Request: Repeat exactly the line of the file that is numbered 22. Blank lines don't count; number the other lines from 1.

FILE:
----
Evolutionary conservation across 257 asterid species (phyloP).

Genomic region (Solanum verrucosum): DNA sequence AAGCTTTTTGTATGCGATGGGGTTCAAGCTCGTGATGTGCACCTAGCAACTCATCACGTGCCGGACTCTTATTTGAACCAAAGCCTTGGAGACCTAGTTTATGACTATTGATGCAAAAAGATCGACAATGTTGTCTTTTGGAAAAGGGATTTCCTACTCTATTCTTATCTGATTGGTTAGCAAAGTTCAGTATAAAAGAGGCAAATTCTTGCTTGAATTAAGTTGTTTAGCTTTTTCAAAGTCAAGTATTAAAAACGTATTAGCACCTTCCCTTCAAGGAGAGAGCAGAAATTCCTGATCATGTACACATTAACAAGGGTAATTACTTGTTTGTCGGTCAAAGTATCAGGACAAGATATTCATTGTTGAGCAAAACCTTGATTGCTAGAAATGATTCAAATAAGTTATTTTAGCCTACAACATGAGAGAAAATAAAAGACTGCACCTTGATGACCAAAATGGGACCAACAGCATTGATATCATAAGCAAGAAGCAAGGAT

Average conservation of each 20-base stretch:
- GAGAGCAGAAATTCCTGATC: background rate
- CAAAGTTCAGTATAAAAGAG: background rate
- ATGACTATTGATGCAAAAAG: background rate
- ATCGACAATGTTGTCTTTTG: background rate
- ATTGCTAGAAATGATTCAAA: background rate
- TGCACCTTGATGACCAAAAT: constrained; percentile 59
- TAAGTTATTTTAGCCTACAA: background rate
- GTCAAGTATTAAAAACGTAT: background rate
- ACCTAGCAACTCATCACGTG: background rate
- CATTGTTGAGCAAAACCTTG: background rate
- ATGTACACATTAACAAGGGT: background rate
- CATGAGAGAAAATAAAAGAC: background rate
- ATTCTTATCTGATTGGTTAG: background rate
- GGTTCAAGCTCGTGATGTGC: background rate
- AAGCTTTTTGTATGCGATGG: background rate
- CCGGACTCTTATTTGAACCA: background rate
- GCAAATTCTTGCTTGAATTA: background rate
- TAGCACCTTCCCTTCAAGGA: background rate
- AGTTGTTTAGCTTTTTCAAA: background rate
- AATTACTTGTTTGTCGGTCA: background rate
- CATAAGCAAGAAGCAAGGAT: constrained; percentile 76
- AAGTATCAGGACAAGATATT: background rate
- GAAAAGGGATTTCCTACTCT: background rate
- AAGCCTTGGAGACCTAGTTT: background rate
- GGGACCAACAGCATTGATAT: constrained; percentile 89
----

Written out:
- AGTTGTTTAGCTTTTTCAAA: background rate